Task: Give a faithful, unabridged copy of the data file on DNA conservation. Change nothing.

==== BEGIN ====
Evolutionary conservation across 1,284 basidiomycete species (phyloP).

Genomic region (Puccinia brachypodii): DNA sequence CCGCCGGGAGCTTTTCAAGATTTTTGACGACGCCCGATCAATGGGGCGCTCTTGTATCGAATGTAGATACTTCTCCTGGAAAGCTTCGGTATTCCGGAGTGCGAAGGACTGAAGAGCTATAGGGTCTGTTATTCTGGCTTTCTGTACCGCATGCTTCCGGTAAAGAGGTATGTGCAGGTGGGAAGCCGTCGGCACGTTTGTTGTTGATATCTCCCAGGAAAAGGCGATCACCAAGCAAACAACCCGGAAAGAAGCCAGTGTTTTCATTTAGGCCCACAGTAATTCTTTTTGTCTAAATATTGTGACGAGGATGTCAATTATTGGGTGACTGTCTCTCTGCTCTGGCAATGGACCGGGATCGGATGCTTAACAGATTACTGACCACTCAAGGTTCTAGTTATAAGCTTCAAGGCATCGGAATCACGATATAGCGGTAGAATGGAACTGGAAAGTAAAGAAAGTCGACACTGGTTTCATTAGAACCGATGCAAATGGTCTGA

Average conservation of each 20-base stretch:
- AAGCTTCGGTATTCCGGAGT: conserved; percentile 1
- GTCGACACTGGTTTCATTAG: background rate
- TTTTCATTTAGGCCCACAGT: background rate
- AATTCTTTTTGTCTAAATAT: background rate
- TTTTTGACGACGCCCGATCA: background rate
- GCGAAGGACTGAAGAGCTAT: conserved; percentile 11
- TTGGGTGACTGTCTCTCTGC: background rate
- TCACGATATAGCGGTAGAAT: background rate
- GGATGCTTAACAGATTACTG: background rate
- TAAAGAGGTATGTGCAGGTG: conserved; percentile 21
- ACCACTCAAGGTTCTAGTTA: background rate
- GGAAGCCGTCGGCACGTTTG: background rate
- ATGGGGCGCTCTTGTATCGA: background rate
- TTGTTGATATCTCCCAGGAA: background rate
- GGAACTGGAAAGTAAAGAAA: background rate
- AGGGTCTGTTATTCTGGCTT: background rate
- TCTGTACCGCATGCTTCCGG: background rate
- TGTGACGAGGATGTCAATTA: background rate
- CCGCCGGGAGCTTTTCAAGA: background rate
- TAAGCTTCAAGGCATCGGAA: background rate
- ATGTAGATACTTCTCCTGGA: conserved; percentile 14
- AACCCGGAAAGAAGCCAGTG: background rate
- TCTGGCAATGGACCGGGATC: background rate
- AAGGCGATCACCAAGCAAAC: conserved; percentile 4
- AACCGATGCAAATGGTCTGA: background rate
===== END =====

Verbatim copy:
Evolutionary conservation across 1,284 basidiomycete species (phyloP).

Genomic region (Puccinia brachypodii): DNA sequence CCGCCGGGAGCTTTTCAAGATTTTTGACGACGCCCGATCAATGGGGCGCTCTTGTATCGAATGTAGATACTTCTCCTGGAAAGCTTCGGTATTCCGGAGTGCGAAGGACTGAAGAGCTATAGGGTCTGTTATTCTGGCTTTCTGTACCGCATGCTTCCGGTAAAGAGGTATGTGCAGGTGGGAAGCCGTCGGCACGTTTGTTGTTGATATCTCCCAGGAAAAGGCGATCACCAAGCAAACAACCCGGAAAGAAGCCAGTGTTTTCATTTAGGCCCACAGTAATTCTTTTTGTCTAAATATTGTGACGAGGATGTCAATTATTGGGTGACTGTCTCTCTGCTCTGGCAATGGACCGGGATCGGATGCTTAACAGATTACTGACCACTCAAGGTTCTAGTTATAAGCTTCAAGGCATCGGAATCACGATATAGCGGTAGAATGGAACTGGAAAGTAAAGAAAGTCGACACTGGTTTCATTAGAACCGATGCAAATGGTCTGA

Average conservation of each 20-base stretch:
- AAGCTTCGGTATTCCGGAGT: conserved; percentile 1
- GTCGACACTGGTTTCATTAG: background rate
- TTTTCATTTAGGCCCACAGT: background rate
- AATTCTTTTTGTCTAAATAT: background rate
- TTTTTGACGACGCCCGATCA: background rate
- GCGAAGGACTGAAGAGCTAT: conserved; percentile 11
- TTGGGTGACTGTCTCTCTGC: background rate
- TCACGATATAGCGGTAGAAT: background rate
- GGATGCTTAACAGATTACTG: background rate
- TAAAGAGGTATGTGCAGGTG: conserved; percentile 21
- ACCACTCAAGGTTCTAGTTA: background rate
- GGAAGCCGTCGGCACGTTTG: background rate
- ATGGGGCGCTCTTGTATCGA: background rate
- TTGTTGATATCTCCCAGGAA: background rate
- GGAACTGGAAAGTAAAGAAA: background rate
- AGGGTCTGTTATTCTGGCTT: background rate
- TCTGTACCGCATGCTTCCGG: background rate
- TGTGACGAGGATGTCAATTA: background rate
- CCGCCGGGAGCTTTTCAAGA: background rate
- TAAGCTTCAAGGCATCGGAA: background rate
- ATGTAGATACTTCTCCTGGA: conserved; percentile 14
- AACCCGGAAAGAAGCCAGTG: background rate
- TCTGGCAATGGACCGGGATC: background rate
- AAGGCGATCACCAAGCAAAC: conserved; percentile 4
- AACCGATGCAAATGGTCTGA: background rate